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Males respond to female begging signals of need: A handicapping experiment in the pied flycatcher, Ficedula hypoleuca

AuthorsCantarero, Alejandro CSIC ORCID ; López-Arrabé, Jimena CSIC ORCID; Palma, Antonio; Redondo, Alberto J.; Moreno Klemming, Juan CSIC ORCID
KeywordsFemale nutrition hypothesis
Female condition
Incubation feeding
Feather clipping
Parental provisioning
Nest attendance
Experimental handicapping
Incubation behaviour
Female begging
Begging posture
Issue Date11-Jul-2014
CitationAnimal Behaviour 94: 167-173 (2014)
AbstractThe 'female nutrition' hypothesis proposes that food provided by males during incubation is an important energy source for females in bird species in which females alone incubate. Females should be able to communicate their needs through begging signals to mates and males may compensate for the energetic limitations of females through their feeding visits, owing to their overlapping reproductive interests. To test whether female begging during incubation is an honest signal of energetic need and whether mates respond to it we experimentally handicapped female pied flycatchers at the beginning of incubation by clipping two primary flight feathers on each wing. Experimental manipulation led females to intensify begging displays arising from condition impairment and males accordingly increased their incubation feeding rates. Female begging intensity explained more than half of the variation in male incubation feeding rate, thereby showing that female nutrition is the main factor explaining male incubation feeding. Moreover, handicapped females consumed a higher proportion of male food deliveries during the first few days after hatching and weighed less at the end of the nestling period than control females. Handicapping had no influence on female incubation behaviour, hatching and breeding success, nestling and male condition or female nestling provisioning. The provisioning rates of males in the late nestling stage were higher in experimental nests. This is the first experimental study showing that males adjust incubation feeding rates to behavioural displays of need by their mates. The ability of females to modify their begging displays according to need may be an important adaptation that allows females to maintain a good energetic condition during incubation. © 2014 The Association for the Study of Animal Behaviour.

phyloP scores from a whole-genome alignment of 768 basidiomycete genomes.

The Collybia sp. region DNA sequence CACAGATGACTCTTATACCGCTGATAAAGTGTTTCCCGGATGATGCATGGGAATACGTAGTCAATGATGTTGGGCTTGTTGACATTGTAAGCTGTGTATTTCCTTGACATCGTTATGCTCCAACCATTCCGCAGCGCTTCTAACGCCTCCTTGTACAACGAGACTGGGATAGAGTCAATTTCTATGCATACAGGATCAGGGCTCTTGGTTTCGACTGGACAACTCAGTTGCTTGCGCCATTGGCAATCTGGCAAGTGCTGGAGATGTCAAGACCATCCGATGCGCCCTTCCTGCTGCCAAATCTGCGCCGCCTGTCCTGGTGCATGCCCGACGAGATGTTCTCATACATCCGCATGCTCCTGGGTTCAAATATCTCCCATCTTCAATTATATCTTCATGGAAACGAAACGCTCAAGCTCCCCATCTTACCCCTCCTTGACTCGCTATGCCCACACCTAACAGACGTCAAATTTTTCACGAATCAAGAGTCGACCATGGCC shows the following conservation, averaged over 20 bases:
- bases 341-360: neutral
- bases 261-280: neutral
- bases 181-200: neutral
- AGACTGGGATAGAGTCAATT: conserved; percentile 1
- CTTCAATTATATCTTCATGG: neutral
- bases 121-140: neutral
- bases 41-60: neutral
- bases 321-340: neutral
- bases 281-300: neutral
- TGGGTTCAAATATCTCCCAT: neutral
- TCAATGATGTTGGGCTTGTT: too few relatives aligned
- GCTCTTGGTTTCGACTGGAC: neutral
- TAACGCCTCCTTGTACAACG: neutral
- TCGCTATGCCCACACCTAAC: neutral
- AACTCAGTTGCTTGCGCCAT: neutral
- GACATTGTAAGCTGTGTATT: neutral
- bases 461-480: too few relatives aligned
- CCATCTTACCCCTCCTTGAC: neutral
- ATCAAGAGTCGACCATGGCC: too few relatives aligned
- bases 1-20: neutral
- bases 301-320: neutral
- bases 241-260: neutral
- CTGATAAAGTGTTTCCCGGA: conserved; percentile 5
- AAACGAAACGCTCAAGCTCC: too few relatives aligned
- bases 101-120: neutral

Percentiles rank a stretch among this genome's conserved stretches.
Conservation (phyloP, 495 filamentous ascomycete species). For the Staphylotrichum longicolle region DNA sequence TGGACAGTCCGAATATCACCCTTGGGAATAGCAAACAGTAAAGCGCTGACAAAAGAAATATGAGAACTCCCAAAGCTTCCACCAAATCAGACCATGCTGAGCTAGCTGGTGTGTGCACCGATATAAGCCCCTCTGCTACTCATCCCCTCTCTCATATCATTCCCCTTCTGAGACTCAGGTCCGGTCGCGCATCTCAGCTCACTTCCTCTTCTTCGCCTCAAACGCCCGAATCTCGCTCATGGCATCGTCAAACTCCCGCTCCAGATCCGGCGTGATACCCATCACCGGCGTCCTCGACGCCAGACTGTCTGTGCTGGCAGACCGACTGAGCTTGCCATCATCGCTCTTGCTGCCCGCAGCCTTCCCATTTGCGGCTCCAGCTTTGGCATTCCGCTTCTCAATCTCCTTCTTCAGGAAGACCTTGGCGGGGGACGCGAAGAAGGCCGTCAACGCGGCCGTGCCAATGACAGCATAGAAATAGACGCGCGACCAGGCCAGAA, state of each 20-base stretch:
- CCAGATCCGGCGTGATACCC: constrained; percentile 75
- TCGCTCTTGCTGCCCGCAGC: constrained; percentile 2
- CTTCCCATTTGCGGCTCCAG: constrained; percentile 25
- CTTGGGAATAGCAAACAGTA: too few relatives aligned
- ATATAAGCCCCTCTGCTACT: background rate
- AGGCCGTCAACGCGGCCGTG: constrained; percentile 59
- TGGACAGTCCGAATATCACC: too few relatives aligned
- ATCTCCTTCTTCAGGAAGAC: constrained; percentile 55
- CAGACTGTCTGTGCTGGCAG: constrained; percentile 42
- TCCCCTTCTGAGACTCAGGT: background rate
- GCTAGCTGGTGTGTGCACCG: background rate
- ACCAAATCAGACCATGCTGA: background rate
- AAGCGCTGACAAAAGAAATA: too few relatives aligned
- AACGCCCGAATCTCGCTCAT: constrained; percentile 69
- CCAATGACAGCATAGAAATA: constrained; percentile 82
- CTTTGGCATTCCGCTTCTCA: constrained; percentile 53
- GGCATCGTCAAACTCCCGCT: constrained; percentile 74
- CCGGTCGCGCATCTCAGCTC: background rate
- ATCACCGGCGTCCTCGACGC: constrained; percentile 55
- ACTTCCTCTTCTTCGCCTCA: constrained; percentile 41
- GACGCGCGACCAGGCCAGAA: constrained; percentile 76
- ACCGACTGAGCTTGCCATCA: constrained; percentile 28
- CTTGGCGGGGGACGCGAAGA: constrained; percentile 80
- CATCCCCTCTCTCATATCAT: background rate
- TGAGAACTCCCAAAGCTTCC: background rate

Identifiersdoi: 10.1016/j.anbehav.2014.05.002
issn: 0003-3472
Appears in Collections:(MNCN) Artículos

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